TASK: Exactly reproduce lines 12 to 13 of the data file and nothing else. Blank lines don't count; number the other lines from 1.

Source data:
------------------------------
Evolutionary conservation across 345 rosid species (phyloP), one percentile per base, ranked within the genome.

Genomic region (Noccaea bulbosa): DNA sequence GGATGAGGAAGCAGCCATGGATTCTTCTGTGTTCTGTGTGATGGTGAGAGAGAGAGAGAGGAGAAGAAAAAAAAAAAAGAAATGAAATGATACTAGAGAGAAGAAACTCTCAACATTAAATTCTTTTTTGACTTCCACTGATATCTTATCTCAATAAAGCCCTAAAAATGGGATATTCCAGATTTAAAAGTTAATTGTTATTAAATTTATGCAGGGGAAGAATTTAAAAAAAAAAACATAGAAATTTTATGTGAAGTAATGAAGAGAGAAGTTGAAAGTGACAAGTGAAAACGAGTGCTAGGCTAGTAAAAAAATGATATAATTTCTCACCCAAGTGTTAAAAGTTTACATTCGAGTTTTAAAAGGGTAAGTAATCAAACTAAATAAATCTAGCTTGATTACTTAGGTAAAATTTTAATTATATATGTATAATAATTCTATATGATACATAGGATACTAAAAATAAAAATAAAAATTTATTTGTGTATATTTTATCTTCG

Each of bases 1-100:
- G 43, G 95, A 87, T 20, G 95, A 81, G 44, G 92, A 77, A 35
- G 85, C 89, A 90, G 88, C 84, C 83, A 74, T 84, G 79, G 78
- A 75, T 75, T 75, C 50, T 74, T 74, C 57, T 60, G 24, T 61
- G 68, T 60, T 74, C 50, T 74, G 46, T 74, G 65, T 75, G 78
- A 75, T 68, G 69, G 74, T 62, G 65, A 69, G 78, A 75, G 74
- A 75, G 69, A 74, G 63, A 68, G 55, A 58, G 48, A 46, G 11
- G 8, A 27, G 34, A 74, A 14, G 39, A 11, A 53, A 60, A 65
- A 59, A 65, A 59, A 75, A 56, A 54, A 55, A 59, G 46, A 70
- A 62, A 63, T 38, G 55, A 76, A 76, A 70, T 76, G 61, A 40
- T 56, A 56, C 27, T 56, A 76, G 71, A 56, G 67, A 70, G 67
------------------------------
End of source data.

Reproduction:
- A 62, A 63, T 38, G 55, A 76, A 76, A 70, T 76, G 61, A 40
- T 56, A 56, C 27, T 56, A 76, G 71, A 56, G 67, A 70, G 67